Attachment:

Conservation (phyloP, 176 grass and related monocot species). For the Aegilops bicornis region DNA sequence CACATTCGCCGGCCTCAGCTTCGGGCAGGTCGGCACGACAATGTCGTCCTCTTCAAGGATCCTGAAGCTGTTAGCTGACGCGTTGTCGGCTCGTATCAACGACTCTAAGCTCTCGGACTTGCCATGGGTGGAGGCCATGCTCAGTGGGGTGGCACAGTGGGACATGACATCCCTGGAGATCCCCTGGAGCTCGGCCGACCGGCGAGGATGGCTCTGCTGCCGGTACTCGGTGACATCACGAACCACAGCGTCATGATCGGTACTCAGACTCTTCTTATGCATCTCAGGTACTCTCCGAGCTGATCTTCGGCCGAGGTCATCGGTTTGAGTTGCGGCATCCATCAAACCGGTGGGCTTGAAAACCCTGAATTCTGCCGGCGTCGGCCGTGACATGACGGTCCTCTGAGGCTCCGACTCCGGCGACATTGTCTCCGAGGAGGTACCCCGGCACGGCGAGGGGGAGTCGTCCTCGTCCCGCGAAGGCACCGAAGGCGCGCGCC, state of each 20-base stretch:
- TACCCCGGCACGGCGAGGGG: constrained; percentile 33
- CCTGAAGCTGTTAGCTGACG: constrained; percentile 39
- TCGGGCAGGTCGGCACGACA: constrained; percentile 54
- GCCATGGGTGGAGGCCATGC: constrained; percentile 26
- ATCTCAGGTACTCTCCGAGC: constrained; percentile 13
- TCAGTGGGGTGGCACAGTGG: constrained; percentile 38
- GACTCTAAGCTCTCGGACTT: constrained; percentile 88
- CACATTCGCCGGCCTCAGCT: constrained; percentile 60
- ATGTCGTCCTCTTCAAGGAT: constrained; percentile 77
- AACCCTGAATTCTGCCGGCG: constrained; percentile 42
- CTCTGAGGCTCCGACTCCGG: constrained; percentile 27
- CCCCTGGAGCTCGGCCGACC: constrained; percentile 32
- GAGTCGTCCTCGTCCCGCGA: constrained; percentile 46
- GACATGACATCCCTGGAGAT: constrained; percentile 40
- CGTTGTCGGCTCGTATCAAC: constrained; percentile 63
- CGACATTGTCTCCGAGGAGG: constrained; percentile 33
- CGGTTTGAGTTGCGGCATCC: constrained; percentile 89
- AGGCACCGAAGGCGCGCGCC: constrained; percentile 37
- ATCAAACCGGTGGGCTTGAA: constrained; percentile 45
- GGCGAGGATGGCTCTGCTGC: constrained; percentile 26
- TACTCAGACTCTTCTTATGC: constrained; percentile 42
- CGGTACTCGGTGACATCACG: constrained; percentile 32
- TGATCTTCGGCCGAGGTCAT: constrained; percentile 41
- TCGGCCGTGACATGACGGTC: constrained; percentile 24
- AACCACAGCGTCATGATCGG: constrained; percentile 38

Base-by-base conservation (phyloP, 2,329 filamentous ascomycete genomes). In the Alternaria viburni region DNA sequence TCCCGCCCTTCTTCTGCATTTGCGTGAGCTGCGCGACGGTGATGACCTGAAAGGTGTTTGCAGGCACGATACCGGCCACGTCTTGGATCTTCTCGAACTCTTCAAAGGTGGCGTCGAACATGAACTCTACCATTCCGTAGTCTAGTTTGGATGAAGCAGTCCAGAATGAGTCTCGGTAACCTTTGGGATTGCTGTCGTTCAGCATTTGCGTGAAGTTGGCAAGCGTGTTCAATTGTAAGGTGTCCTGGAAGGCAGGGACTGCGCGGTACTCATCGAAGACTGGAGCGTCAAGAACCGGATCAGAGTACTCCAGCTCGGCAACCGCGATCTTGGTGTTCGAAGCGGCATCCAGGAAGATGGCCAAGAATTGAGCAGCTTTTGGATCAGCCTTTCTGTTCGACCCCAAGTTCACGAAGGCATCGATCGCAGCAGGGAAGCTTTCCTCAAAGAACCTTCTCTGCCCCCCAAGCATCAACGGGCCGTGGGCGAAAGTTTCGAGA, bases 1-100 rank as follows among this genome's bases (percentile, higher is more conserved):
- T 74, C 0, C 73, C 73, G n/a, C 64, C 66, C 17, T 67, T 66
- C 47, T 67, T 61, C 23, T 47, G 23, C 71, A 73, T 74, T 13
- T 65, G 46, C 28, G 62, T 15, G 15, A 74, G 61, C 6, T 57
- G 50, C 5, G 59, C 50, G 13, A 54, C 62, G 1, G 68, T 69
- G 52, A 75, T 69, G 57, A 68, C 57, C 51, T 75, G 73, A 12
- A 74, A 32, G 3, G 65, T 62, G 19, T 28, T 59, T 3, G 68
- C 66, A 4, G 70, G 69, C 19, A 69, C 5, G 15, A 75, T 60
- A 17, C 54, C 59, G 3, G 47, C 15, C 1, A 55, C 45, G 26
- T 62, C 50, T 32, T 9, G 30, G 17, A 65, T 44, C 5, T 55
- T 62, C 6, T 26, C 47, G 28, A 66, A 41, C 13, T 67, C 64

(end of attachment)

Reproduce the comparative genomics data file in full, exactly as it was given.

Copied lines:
Conservation (phyloP, 176 grass and related monocot species). For the Aegilops bicornis region DNA sequence CACATTCGCCGGCCTCAGCTTCGGGCAGGTCGGCACGACAATGTCGTCCTCTTCAAGGATCCTGAAGCTGTTAGCTGACGCGTTGTCGGCTCGTATCAACGACTCTAAGCTCTCGGACTTGCCATGGGTGGAGGCCATGCTCAGTGGGGTGGCACAGTGGGACATGACATCCCTGGAGATCCCCTGGAGCTCGGCCGACCGGCGAGGATGGCTCTGCTGCCGGTACTCGGTGACATCACGAACCACAGCGTCATGATCGGTACTCAGACTCTTCTTATGCATCTCAGGTACTCTCCGAGCTGATCTTCGGCCGAGGTCATCGGTTTGAGTTGCGGCATCCATCAAACCGGTGGGCTTGAAAACCCTGAATTCTGCCGGCGTCGGCCGTGACATGACGGTCCTCTGAGGCTCCGACTCCGGCGACATTGTCTCCGAGGAGGTACCCCGGCACGGCGAGGGGGAGTCGTCCTCGTCCCGCGAAGGCACCGAAGGCGCGCGCC, state of each 20-base stretch:
- TACCCCGGCACGGCGAGGGG: constrained; percentile 33
- CCTGAAGCTGTTAGCTGACG: constrained; percentile 39
- TCGGGCAGGTCGGCACGACA: constrained; percentile 54
- GCCATGGGTGGAGGCCATGC: constrained; percentile 26
- ATCTCAGGTACTCTCCGAGC: constrained; percentile 13
- TCAGTGGGGTGGCACAGTGG: constrained; percentile 38
- GACTCTAAGCTCTCGGACTT: constrained; percentile 88
- CACATTCGCCGGCCTCAGCT: constrained; percentile 60
- ATGTCGTCCTCTTCAAGGAT: constrained; percentile 77
- AACCCTGAATTCTGCCGGCG: constrained; percentile 42
- CTCTGAGGCTCCGACTCCGG: constrained; percentile 27
- CCCCTGGAGCTCGGCCGACC: constrained; percentile 32
- GAGTCGTCCTCGTCCCGCGA: constrained; percentile 46
- GACATGACATCCCTGGAGAT: constrained; percentile 40
- CGTTGTCGGCTCGTATCAAC: constrained; percentile 63
- CGACATTGTCTCCGAGGAGG: constrained; percentile 33
- CGGTTTGAGTTGCGGCATCC: constrained; percentile 89
- AGGCACCGAAGGCGCGCGCC: constrained; percentile 37
- ATCAAACCGGTGGGCTTGAA: constrained; percentile 45
- GGCGAGGATGGCTCTGCTGC: constrained; percentile 26
- TACTCAGACTCTTCTTATGC: constrained; percentile 42
- CGGTACTCGGTGACATCACG: constrained; percentile 32
- TGATCTTCGGCCGAGGTCAT: constrained; percentile 41
- TCGGCCGTGACATGACGGTC: constrained; percentile 24
- AACCACAGCGTCATGATCGG: constrained; percentile 38

Base-by-base conservation (phyloP, 2,329 filamentous ascomycete genomes). In the Alternaria viburni region DNA sequence TCCCGCCCTTCTTCTGCATTTGCGTGAGCTGCGCGACGGTGATGACCTGAAAGGTGTTTGCAGGCACGATACCGGCCACGTCTTGGATCTTCTCGAACTCTTCAAAGGTGGCGTCGAACATGAACTCTACCATTCCGTAGTCTAGTTTGGATGAAGCAGTCCAGAATGAGTCTCGGTAACCTTTGGGATTGCTGTCGTTCAGCATTTGCGTGAAGTTGGCAAGCGTGTTCAATTGTAAGGTGTCCTGGAAGGCAGGGACTGCGCGGTACTCATCGAAGACTGGAGCGTCAAGAACCGGATCAGAGTACTCCAGCTCGGCAACCGCGATCTTGGTGTTCGAAGCGGCATCCAGGAAGATGGCCAAGAATTGAGCAGCTTTTGGATCAGCCTTTCTGTTCGACCCCAAGTTCACGAAGGCATCGATCGCAGCAGGGAAGCTTTCCTCAAAGAACCTTCTCTGCCCCCCAAGCATCAACGGGCCGTGGGCGAAAGTTTCGAGA, bases 1-100 rank as follows among this genome's bases (percentile, higher is more conserved):
- T 74, C 0, C 73, C 73, G n/a, C 64, C 66, C 17, T 67, T 66
- C 47, T 67, T 61, C 23, T 47, G 23, C 71, A 73, T 74, T 13
- T 65, G 46, C 28, G 62, T 15, G 15, A 74, G 61, C 6, T 57
- G 50, C 5, G 59, C 50, G 13, A 54, C 62, G 1, G 68, T 69
- G 52, A 75, T 69, G 57, A 68, C 57, C 51, T 75, G 73, A 12
- A 74, A 32, G 3, G 65, T 62, G 19, T 28, T 59, T 3, G 68
- C 66, A 4, G 70, G 69, C 19, A 69, C 5, G 15, A 75, T 60
- A 17, C 54, C 59, G 3, G 47, C 15, C 1, A 55, C 45, G 26
- T 62, C 50, T 32, T 9, G 30, G 17, A 65, T 44, C 5, T 55
- T 62, C 6, T 26, C 47, G 28, A 66, A 41, C 13, T 67, C 64